Redding and Coash said making the change would be a great sign of state support of those with disabilities.
Jodi Fenner, director of the Department of Health and Human Services division of developmental disabilities, said keeping mental retardation as an acceptable clinical term encourages youth and others to continue using it.
"They are people just like you and I that deserve to be treated with dignity and respect," Fenner said.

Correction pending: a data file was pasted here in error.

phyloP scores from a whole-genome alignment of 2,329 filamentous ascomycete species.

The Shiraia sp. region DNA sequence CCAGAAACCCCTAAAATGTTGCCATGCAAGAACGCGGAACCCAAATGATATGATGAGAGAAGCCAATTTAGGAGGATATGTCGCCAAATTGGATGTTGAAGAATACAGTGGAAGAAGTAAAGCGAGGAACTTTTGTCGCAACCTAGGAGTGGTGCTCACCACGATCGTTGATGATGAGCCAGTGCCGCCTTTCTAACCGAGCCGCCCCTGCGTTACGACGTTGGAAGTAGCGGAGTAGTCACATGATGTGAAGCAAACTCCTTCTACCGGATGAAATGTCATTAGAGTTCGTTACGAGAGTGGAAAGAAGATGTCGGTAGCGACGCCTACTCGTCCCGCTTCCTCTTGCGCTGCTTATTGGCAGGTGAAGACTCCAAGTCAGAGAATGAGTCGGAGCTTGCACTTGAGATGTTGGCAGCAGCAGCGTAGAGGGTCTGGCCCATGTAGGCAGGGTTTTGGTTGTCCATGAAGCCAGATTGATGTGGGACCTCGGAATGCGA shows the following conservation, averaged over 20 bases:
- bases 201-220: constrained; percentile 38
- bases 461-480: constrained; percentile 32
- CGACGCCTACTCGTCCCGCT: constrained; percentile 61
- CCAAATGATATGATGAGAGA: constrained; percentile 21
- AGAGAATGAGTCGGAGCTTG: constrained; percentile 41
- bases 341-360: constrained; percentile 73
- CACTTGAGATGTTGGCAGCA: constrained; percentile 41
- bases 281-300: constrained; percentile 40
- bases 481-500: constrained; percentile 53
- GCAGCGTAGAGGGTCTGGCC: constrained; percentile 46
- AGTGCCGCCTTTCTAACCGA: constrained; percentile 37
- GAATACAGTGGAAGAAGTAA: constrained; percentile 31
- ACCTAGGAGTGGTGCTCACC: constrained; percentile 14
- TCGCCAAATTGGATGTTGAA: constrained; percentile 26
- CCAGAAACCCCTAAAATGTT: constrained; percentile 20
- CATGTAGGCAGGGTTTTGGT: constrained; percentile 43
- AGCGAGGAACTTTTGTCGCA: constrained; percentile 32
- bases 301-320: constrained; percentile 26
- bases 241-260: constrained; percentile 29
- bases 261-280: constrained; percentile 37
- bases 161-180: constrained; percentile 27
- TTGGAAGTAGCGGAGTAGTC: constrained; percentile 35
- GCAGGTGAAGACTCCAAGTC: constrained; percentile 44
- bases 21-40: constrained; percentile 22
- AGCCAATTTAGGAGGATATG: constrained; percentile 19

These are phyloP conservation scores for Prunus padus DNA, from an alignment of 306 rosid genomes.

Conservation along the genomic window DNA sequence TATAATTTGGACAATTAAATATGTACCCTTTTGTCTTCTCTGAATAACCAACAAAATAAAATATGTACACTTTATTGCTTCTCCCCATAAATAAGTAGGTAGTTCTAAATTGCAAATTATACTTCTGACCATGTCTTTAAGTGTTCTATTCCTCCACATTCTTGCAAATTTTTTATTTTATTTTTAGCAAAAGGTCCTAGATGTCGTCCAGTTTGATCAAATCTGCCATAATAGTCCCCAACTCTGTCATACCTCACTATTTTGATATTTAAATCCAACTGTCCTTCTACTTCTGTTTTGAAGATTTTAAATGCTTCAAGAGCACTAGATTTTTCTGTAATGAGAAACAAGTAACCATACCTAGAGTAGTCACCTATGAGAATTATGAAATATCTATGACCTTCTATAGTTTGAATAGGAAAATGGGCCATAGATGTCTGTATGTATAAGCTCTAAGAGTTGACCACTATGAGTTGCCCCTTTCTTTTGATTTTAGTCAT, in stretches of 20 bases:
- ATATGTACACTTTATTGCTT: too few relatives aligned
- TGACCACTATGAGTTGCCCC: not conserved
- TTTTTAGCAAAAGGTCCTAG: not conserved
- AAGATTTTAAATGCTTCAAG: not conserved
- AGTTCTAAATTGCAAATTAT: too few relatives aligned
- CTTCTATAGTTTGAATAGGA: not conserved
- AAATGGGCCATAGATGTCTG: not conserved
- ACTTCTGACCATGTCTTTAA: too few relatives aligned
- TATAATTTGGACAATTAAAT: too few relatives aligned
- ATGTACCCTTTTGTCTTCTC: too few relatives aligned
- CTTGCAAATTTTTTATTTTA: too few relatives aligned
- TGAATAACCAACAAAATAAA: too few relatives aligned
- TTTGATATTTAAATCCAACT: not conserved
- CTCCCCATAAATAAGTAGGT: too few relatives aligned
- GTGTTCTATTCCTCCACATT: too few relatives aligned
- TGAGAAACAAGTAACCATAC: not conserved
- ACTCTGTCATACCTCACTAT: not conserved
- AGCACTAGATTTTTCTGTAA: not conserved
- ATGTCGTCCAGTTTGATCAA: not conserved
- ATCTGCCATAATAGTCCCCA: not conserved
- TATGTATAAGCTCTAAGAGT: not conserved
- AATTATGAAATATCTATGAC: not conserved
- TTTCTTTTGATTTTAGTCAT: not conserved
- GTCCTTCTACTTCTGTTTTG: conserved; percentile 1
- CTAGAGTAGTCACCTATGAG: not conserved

Marla Fischer-Lempke , executive director for the Arc of Nebraska, said her organization, which advocates for people with developmental disabilities, supports the bill. Fischer-Lempke said she can personally relate to the issue, saying it hurt her whole family when anyone would call her younger sister, who has Down Syndrome, retarded.
"I know it seems like an act of political correctness to change the term, but it means much more than that," she said. "It's about social justice. It's about human rights."
The bill is LB343.
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